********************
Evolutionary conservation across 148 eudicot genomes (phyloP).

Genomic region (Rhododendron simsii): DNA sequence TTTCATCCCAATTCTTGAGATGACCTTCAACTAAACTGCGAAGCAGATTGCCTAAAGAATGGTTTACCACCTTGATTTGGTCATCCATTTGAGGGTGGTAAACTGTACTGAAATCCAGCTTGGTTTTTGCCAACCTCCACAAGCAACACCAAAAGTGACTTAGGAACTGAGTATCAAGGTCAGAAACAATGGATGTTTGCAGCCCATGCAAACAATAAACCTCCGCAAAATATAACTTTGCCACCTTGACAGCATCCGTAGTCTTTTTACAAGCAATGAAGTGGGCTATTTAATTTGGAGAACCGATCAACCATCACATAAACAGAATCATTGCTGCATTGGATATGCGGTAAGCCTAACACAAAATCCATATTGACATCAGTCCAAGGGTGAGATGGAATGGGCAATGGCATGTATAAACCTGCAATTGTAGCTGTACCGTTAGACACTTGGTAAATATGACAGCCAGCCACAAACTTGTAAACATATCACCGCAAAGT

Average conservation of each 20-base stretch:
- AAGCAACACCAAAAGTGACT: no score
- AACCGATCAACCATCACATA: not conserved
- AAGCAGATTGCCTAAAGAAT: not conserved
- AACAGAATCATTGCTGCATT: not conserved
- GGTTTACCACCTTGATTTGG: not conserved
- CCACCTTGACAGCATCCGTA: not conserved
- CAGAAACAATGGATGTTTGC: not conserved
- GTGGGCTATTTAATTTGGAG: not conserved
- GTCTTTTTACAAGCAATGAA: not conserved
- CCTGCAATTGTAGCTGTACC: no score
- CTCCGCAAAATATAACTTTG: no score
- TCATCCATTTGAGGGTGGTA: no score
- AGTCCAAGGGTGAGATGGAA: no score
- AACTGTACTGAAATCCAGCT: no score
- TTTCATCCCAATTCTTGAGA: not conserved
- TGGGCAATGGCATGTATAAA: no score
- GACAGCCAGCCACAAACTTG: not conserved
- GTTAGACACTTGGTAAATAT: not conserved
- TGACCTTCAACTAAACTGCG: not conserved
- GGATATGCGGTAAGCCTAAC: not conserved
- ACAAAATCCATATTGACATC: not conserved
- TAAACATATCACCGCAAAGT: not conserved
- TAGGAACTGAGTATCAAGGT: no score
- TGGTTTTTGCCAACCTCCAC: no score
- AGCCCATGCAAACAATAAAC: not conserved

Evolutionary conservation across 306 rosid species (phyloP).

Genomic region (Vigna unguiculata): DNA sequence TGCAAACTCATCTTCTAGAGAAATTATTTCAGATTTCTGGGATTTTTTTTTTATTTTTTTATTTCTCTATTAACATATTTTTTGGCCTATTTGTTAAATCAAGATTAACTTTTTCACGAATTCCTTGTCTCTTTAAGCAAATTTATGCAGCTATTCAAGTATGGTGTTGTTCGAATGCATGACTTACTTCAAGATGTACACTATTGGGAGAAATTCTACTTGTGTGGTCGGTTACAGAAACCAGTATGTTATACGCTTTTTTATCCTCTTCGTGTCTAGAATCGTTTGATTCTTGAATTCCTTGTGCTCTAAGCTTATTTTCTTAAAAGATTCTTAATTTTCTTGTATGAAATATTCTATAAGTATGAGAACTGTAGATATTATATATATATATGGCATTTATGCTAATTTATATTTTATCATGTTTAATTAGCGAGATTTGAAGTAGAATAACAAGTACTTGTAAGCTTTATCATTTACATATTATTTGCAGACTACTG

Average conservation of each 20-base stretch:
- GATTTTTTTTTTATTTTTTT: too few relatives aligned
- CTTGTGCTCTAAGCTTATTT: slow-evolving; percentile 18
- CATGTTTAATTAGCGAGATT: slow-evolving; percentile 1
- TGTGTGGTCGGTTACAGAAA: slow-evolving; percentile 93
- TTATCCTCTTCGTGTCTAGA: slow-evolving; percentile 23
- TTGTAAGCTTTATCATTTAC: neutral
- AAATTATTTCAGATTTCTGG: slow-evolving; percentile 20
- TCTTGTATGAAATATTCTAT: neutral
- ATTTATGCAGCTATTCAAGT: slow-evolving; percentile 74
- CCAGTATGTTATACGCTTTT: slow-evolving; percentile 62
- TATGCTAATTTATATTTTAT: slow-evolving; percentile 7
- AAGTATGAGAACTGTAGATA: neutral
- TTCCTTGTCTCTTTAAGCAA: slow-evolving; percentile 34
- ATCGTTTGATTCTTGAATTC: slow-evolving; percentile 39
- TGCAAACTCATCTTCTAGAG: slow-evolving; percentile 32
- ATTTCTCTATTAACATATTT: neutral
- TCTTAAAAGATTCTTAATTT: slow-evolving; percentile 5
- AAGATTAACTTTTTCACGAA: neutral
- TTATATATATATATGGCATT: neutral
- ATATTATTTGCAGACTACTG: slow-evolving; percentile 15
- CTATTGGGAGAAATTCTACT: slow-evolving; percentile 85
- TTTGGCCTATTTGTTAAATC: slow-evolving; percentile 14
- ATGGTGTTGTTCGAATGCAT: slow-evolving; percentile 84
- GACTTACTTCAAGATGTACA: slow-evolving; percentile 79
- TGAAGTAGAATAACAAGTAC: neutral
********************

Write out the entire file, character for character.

Evolutionary conservation across 148 eudicot genomes (phyloP).

Genomic region (Rhododendron simsii): DNA sequence TTTCATCCCAATTCTTGAGATGACCTTCAACTAAACTGCGAAGCAGATTGCCTAAAGAATGGTTTACCACCTTGATTTGGTCATCCATTTGAGGGTGGTAAACTGTACTGAAATCCAGCTTGGTTTTTGCCAACCTCCACAAGCAACACCAAAAGTGACTTAGGAACTGAGTATCAAGGTCAGAAACAATGGATGTTTGCAGCCCATGCAAACAATAAACCTCCGCAAAATATAACTTTGCCACCTTGACAGCATCCGTAGTCTTTTTACAAGCAATGAAGTGGGCTATTTAATTTGGAGAACCGATCAACCATCACATAAACAGAATCATTGCTGCATTGGATATGCGGTAAGCCTAACACAAAATCCATATTGACATCAGTCCAAGGGTGAGATGGAATGGGCAATGGCATGTATAAACCTGCAATTGTAGCTGTACCGTTAGACACTTGGTAAATATGACAGCCAGCCACAAACTTGTAAACATATCACCGCAAAGT

Average conservation of each 20-base stretch:
- AAGCAACACCAAAAGTGACT: no score
- AACCGATCAACCATCACATA: not conserved
- AAGCAGATTGCCTAAAGAAT: not conserved
- AACAGAATCATTGCTGCATT: not conserved
- GGTTTACCACCTTGATTTGG: not conserved
- CCACCTTGACAGCATCCGTA: not conserved
- CAGAAACAATGGATGTTTGC: not conserved
- GTGGGCTATTTAATTTGGAG: not conserved
- GTCTTTTTACAAGCAATGAA: not conserved
- CCTGCAATTGTAGCTGTACC: no score
- CTCCGCAAAATATAACTTTG: no score
- TCATCCATTTGAGGGTGGTA: no score
- AGTCCAAGGGTGAGATGGAA: no score
- AACTGTACTGAAATCCAGCT: no score
- TTTCATCCCAATTCTTGAGA: not conserved
- TGGGCAATGGCATGTATAAA: no score
- GACAGCCAGCCACAAACTTG: not conserved
- GTTAGACACTTGGTAAATAT: not conserved
- TGACCTTCAACTAAACTGCG: not conserved
- GGATATGCGGTAAGCCTAAC: not conserved
- ACAAAATCCATATTGACATC: not conserved
- TAAACATATCACCGCAAAGT: not conserved
- TAGGAACTGAGTATCAAGGT: no score
- TGGTTTTTGCCAACCTCCAC: no score
- AGCCCATGCAAACAATAAAC: not conserved

Evolutionary conservation across 306 rosid species (phyloP).

Genomic region (Vigna unguiculata): DNA sequence TGCAAACTCATCTTCTAGAGAAATTATTTCAGATTTCTGGGATTTTTTTTTTATTTTTTTATTTCTCTATTAACATATTTTTTGGCCTATTTGTTAAATCAAGATTAACTTTTTCACGAATTCCTTGTCTCTTTAAGCAAATTTATGCAGCTATTCAAGTATGGTGTTGTTCGAATGCATGACTTACTTCAAGATGTACACTATTGGGAGAAATTCTACTTGTGTGGTCGGTTACAGAAACCAGTATGTTATACGCTTTTTTATCCTCTTCGTGTCTAGAATCGTTTGATTCTTGAATTCCTTGTGCTCTAAGCTTATTTTCTTAAAAGATTCTTAATTTTCTTGTATGAAATATTCTATAAGTATGAGAACTGTAGATATTATATATATATATGGCATTTATGCTAATTTATATTTTATCATGTTTAATTAGCGAGATTTGAAGTAGAATAACAAGTACTTGTAAGCTTTATCATTTACATATTATTTGCAGACTACTG

Average conservation of each 20-base stretch:
- GATTTTTTTTTTATTTTTTT: too few relatives aligned
- CTTGTGCTCTAAGCTTATTT: slow-evolving; percentile 18
- CATGTTTAATTAGCGAGATT: slow-evolving; percentile 1
- TGTGTGGTCGGTTACAGAAA: slow-evolving; percentile 93
- TTATCCTCTTCGTGTCTAGA: slow-evolving; percentile 23
- TTGTAAGCTTTATCATTTAC: neutral
- AAATTATTTCAGATTTCTGG: slow-evolving; percentile 20
- TCTTGTATGAAATATTCTAT: neutral
- ATTTATGCAGCTATTCAAGT: slow-evolving; percentile 74
- CCAGTATGTTATACGCTTTT: slow-evolving; percentile 62
- TATGCTAATTTATATTTTAT: slow-evolving; percentile 7
- AAGTATGAGAACTGTAGATA: neutral
- TTCCTTGTCTCTTTAAGCAA: slow-evolving; percentile 34
- ATCGTTTGATTCTTGAATTC: slow-evolving; percentile 39
- TGCAAACTCATCTTCTAGAG: slow-evolving; percentile 32
- ATTTCTCTATTAACATATTT: neutral
- TCTTAAAAGATTCTTAATTT: slow-evolving; percentile 5
- AAGATTAACTTTTTCACGAA: neutral
- TTATATATATATATGGCATT: neutral
- ATATTATTTGCAGACTACTG: slow-evolving; percentile 15
- CTATTGGGAGAAATTCTACT: slow-evolving; percentile 85
- TTTGGCCTATTTGTTAAATC: slow-evolving; percentile 14
- ATGGTGTTGTTCGAATGCAT: slow-evolving; percentile 84
- GACTTACTTCAAGATGTACA: slow-evolving; percentile 79
- TGAAGTAGAATAACAAGTAC: neutral